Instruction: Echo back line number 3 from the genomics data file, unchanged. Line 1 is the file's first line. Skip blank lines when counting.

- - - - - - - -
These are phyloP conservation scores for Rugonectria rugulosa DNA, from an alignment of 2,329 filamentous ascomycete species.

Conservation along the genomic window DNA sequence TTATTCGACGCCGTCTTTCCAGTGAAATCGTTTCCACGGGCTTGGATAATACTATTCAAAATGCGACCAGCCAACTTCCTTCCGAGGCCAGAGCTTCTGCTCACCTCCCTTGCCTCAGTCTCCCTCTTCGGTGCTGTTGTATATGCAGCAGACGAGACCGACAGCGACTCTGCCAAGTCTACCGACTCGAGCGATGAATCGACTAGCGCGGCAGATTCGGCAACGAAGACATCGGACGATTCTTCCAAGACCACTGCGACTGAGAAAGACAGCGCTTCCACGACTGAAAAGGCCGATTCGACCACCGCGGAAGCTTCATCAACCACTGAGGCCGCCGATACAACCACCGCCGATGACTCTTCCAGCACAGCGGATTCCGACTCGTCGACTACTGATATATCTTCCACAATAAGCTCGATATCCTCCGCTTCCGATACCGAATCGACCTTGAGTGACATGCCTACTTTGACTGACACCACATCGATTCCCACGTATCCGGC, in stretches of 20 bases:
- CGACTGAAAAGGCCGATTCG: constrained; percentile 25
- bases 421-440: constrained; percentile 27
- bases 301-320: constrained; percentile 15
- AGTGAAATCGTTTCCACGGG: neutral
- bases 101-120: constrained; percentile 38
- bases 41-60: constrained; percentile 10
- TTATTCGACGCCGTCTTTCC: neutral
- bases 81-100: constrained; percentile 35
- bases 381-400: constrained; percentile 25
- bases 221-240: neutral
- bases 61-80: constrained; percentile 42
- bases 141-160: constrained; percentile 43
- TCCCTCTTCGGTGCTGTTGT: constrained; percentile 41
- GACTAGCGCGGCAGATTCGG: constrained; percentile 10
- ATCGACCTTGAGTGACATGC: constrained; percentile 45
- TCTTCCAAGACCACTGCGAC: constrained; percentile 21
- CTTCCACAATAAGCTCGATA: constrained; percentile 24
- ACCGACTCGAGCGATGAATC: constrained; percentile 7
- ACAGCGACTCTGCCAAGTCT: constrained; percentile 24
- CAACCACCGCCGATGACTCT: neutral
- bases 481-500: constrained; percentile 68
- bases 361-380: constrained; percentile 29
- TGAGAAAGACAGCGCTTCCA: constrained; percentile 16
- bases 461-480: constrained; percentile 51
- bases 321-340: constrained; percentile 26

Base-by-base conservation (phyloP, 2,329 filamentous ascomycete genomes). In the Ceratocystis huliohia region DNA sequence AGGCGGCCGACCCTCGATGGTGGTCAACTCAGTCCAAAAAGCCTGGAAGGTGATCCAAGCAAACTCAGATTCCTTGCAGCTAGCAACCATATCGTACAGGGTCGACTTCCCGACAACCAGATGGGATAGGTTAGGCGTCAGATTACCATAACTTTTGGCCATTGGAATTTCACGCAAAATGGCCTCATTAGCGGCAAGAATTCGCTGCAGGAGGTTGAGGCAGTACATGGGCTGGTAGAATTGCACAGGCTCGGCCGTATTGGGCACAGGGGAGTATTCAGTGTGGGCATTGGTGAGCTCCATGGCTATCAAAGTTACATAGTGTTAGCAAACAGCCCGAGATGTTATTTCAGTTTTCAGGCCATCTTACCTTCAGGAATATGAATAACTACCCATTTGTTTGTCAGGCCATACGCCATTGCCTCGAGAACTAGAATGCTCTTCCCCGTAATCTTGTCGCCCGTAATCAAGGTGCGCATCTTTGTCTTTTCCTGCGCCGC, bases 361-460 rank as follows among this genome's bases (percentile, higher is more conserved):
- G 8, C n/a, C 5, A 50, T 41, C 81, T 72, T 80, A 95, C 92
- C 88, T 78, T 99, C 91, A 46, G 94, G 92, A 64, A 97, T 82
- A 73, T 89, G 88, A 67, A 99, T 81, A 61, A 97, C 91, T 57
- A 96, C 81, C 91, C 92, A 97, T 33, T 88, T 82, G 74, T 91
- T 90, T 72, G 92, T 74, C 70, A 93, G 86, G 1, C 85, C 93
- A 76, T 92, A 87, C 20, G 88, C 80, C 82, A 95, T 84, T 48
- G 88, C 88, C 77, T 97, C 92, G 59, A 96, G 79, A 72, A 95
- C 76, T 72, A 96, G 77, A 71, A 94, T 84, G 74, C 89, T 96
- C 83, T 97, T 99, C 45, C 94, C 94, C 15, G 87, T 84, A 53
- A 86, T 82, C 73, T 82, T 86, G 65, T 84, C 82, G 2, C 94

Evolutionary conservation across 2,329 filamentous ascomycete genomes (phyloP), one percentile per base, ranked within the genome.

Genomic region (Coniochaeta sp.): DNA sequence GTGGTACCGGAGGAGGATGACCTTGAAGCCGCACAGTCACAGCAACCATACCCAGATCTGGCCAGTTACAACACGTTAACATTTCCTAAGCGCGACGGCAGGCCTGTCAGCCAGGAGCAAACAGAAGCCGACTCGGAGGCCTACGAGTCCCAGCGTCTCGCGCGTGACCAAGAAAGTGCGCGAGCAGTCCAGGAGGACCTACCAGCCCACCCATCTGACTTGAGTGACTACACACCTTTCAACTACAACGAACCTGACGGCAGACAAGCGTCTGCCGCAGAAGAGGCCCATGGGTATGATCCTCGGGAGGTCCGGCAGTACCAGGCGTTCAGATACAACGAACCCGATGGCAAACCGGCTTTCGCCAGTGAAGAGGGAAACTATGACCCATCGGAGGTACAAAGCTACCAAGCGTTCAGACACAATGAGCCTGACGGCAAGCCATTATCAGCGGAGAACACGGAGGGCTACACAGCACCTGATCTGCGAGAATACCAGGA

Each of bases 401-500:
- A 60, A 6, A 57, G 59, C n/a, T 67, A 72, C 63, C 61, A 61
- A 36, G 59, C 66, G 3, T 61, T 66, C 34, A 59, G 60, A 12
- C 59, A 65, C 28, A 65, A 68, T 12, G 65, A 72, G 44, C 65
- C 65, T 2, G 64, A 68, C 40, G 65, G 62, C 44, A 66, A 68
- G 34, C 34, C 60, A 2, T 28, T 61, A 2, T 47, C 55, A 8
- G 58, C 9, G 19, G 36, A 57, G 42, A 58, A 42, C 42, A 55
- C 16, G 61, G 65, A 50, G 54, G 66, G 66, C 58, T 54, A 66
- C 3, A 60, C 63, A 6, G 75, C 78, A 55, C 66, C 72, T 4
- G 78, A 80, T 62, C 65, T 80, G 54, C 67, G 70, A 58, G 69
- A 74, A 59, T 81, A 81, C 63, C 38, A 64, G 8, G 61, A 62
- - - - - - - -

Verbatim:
- CGACTGAAAAGGCCGATTCG: constrained; percentile 25